By Jeff Sauve, Associate Archivist
Center for College History
The college archives has many photos of various people posing at historic landmarks found on campus, such the Ladies’ Hall Elm. The tree itself was located on the hillside near present day Holland Hall.
This photo resonates with me because the photographer, O.G. Felland, rarely created “holiday” compositions. I’m drawn to the sled at the base of the tree, the contrast of the new-fallen snow and the hollow’s darkness. Apparently the tree’s cavity had been burned out to prevent further decay. It was possible for a person to squeeze into it — to ponder, study or memorize.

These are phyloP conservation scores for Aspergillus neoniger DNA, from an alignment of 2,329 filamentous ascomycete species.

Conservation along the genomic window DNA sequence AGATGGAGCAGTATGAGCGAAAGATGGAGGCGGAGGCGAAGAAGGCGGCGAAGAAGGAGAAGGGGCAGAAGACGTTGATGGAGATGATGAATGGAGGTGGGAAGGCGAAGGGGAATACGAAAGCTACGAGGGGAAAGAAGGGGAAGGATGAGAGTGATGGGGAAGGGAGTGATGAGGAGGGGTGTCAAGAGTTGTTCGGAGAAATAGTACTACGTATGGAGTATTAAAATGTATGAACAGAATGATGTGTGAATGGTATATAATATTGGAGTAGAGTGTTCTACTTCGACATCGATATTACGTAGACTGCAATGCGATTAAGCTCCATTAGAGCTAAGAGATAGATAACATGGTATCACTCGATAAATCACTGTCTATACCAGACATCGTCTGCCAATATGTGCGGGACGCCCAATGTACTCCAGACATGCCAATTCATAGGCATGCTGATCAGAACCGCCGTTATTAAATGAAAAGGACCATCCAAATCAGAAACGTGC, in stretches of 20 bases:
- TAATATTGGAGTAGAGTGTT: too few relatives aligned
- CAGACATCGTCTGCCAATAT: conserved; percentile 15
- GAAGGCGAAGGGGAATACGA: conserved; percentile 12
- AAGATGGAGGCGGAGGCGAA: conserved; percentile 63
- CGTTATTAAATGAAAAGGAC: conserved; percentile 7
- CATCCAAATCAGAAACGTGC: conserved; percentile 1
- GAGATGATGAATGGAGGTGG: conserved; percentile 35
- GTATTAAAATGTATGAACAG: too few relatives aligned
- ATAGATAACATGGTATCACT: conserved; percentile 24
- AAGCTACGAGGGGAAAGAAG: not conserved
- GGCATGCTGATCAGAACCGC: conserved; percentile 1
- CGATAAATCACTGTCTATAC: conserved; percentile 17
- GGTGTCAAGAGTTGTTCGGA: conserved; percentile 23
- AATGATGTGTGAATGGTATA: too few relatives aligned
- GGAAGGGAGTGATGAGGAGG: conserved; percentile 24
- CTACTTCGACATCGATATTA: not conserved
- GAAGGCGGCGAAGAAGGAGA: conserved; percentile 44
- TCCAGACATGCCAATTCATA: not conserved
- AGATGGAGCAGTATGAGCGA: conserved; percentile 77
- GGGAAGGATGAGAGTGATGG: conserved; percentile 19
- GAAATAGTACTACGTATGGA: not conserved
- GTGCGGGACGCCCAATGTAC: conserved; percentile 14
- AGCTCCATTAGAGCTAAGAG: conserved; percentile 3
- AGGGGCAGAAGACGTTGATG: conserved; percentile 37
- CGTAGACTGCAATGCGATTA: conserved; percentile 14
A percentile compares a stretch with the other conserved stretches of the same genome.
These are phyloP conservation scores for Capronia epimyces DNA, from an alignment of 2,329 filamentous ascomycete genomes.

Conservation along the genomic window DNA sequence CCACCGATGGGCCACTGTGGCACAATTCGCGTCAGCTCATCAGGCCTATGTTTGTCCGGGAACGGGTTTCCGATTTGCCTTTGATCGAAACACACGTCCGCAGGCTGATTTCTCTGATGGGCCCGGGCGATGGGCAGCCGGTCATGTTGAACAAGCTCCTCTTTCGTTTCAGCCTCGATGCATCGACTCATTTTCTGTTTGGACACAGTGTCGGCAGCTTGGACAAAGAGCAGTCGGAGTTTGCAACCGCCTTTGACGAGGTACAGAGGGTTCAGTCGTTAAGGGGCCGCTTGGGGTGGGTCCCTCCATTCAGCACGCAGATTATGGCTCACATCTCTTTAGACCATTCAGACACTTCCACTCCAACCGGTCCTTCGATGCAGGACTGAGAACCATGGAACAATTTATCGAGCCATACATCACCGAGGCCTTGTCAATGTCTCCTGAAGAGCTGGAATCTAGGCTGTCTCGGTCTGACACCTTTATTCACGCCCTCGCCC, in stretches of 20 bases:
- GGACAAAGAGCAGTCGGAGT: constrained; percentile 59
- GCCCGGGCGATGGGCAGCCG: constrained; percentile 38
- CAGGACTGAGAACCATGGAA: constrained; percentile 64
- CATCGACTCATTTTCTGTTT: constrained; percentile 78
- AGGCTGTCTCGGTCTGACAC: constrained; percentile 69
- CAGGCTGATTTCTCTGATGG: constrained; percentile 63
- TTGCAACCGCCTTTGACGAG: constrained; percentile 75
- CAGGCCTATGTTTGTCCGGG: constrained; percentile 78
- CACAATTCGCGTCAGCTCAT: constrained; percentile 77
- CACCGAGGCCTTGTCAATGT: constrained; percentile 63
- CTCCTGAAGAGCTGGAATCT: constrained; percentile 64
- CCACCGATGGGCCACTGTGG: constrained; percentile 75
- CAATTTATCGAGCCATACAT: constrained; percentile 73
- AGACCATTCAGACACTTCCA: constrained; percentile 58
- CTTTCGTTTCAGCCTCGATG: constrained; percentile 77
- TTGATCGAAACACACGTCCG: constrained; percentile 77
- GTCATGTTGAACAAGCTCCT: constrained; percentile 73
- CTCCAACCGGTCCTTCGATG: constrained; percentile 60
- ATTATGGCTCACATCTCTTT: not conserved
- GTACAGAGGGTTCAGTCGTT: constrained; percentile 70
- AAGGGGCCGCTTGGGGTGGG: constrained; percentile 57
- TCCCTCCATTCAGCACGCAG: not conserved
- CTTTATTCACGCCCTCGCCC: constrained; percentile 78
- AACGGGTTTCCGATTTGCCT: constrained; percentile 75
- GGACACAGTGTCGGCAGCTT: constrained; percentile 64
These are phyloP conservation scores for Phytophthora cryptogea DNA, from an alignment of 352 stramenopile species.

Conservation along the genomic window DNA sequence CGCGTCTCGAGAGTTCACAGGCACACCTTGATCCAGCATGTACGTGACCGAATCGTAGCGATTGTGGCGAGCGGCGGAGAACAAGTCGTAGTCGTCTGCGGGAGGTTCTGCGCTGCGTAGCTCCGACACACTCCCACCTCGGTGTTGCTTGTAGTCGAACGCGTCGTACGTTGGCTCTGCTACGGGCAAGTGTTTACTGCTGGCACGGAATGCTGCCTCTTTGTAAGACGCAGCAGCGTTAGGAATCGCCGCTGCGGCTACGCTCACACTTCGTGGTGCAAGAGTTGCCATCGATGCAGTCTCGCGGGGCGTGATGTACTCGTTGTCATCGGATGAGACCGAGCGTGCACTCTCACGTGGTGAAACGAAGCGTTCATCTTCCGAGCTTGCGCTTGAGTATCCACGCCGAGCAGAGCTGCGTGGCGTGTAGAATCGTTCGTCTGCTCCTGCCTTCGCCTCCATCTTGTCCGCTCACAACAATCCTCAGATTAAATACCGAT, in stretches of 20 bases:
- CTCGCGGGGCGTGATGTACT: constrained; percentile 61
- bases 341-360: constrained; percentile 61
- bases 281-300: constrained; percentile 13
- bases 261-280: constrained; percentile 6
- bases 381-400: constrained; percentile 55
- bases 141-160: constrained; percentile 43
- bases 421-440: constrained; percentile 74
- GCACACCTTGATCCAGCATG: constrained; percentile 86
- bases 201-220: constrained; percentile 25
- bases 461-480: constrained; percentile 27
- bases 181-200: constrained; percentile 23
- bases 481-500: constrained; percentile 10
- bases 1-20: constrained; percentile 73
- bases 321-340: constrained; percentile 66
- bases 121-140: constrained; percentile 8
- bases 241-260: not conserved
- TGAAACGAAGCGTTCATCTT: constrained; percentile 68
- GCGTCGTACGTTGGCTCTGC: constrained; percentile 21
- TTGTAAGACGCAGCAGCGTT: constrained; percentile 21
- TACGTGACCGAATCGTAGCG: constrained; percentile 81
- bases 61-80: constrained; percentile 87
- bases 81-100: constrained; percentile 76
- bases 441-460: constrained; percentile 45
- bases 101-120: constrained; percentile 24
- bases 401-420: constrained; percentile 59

With the construction of Holland Hall in the mid-1920s, Ladies’ Hall and the elm tree had to come down — the tree by dynamite, no less. In As it Was in The Beginning (1950) author Georgina Dieson Hegland noted that “Professor Felland was on hand with his camera to take a last picture. For him it was the occasion of losing an old friend, and he feelingly spoke out: ‘Who would take down that tree should be put in jail.’ The thoughtful John Berntsen lovingly put aside several big chunks suitable for making Norse kubbe stoler.” (A kubbe stoler is a chair carved from a large section of log, common in Norway in the 19th century.)